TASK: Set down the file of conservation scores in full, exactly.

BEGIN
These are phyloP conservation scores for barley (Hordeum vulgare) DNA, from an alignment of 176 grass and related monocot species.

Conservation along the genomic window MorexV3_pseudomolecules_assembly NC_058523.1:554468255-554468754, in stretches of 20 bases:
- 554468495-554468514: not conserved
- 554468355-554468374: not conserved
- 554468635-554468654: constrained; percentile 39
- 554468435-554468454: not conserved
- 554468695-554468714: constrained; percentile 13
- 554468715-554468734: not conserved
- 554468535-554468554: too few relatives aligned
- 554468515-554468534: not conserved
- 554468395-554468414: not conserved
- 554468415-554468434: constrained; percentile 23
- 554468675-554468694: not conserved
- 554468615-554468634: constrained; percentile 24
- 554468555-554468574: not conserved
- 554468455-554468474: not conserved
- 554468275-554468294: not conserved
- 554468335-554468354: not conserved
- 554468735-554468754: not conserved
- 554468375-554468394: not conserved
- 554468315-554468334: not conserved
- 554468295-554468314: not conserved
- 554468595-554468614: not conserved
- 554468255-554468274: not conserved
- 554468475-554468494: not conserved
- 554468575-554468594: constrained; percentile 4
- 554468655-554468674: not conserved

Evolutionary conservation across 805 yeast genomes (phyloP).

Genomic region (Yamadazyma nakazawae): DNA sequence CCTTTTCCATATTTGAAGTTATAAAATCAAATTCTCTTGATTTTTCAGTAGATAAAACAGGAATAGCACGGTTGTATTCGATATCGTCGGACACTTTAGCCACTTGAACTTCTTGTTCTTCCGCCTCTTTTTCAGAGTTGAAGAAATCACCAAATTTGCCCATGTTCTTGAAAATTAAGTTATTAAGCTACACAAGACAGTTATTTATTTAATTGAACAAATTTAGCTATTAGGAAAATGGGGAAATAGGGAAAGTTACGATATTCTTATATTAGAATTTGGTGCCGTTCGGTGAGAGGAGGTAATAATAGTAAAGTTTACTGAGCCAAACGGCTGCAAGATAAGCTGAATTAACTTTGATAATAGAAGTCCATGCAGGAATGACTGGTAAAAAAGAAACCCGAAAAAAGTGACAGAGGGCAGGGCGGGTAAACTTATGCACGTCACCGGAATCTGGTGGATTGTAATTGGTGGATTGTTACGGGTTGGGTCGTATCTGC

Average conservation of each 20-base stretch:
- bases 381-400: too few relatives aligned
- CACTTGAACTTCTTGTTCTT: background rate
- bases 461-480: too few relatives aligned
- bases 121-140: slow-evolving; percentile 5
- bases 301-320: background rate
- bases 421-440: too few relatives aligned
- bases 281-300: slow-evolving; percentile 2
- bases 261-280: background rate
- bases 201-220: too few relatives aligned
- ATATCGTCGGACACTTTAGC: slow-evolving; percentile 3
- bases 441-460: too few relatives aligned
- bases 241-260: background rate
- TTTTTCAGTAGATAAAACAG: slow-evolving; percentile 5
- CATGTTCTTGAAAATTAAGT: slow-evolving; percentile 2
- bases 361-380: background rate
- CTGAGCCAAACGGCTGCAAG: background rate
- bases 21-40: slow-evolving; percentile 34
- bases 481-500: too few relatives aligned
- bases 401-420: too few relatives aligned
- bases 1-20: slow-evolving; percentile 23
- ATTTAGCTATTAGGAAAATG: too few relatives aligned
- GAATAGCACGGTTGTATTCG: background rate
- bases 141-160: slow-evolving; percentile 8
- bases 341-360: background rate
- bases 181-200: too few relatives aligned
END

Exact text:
These are phyloP conservation scores for barley (Hordeum vulgare) DNA, from an alignment of 176 grass and related monocot species.

Conservation along the genomic window MorexV3_pseudomolecules_assembly NC_058523.1:554468255-554468754, in stretches of 20 bases:
- 554468495-554468514: not conserved
- 554468355-554468374: not conserved
- 554468635-554468654: constrained; percentile 39
- 554468435-554468454: not conserved
- 554468695-554468714: constrained; percentile 13
- 554468715-554468734: not conserved
- 554468535-554468554: too few relatives aligned
- 554468515-554468534: not conserved
- 554468395-554468414: not conserved
- 554468415-554468434: constrained; percentile 23
- 554468675-554468694: not conserved
- 554468615-554468634: constrained; percentile 24
- 554468555-554468574: not conserved
- 554468455-554468474: not conserved
- 554468275-554468294: not conserved
- 554468335-554468354: not conserved
- 554468735-554468754: not conserved
- 554468375-554468394: not conserved
- 554468315-554468334: not conserved
- 554468295-554468314: not conserved
- 554468595-554468614: not conserved
- 554468255-554468274: not conserved
- 554468475-554468494: not conserved
- 554468575-554468594: constrained; percentile 4
- 554468655-554468674: not conserved

Evolutionary conservation across 805 yeast genomes (phyloP).

Genomic region (Yamadazyma nakazawae): DNA sequence CCTTTTCCATATTTGAAGTTATAAAATCAAATTCTCTTGATTTTTCAGTAGATAAAACAGGAATAGCACGGTTGTATTCGATATCGTCGGACACTTTAGCCACTTGAACTTCTTGTTCTTCCGCCTCTTTTTCAGAGTTGAAGAAATCACCAAATTTGCCCATGTTCTTGAAAATTAAGTTATTAAGCTACACAAGACAGTTATTTATTTAATTGAACAAATTTAGCTATTAGGAAAATGGGGAAATAGGGAAAGTTACGATATTCTTATATTAGAATTTGGTGCCGTTCGGTGAGAGGAGGTAATAATAGTAAAGTTTACTGAGCCAAACGGCTGCAAGATAAGCTGAATTAACTTTGATAATAGAAGTCCATGCAGGAATGACTGGTAAAAAAGAAACCCGAAAAAAGTGACAGAGGGCAGGGCGGGTAAACTTATGCACGTCACCGGAATCTGGTGGATTGTAATTGGTGGATTGTTACGGGTTGGGTCGTATCTGC

Average conservation of each 20-base stretch:
- bases 381-400: too few relatives aligned
- CACTTGAACTTCTTGTTCTT: background rate
- bases 461-480: too few relatives aligned
- bases 121-140: slow-evolving; percentile 5
- bases 301-320: background rate
- bases 421-440: too few relatives aligned
- bases 281-300: slow-evolving; percentile 2
- bases 261-280: background rate
- bases 201-220: too few relatives aligned
- ATATCGTCGGACACTTTAGC: slow-evolving; percentile 3
- bases 441-460: too few relatives aligned
- bases 241-260: background rate
- TTTTTCAGTAGATAAAACAG: slow-evolving; percentile 5
- CATGTTCTTGAAAATTAAGT: slow-evolving; percentile 2
- bases 361-380: background rate
- CTGAGCCAAACGGCTGCAAG: background rate
- bases 21-40: slow-evolving; percentile 34
- bases 481-500: too few relatives aligned
- bases 401-420: too few relatives aligned
- bases 1-20: slow-evolving; percentile 23
- ATTTAGCTATTAGGAAAATG: too few relatives aligned
- GAATAGCACGGTTGTATTCG: background rate
- bases 141-160: slow-evolving; percentile 8
- bases 341-360: background rate
- bases 181-200: too few relatives aligned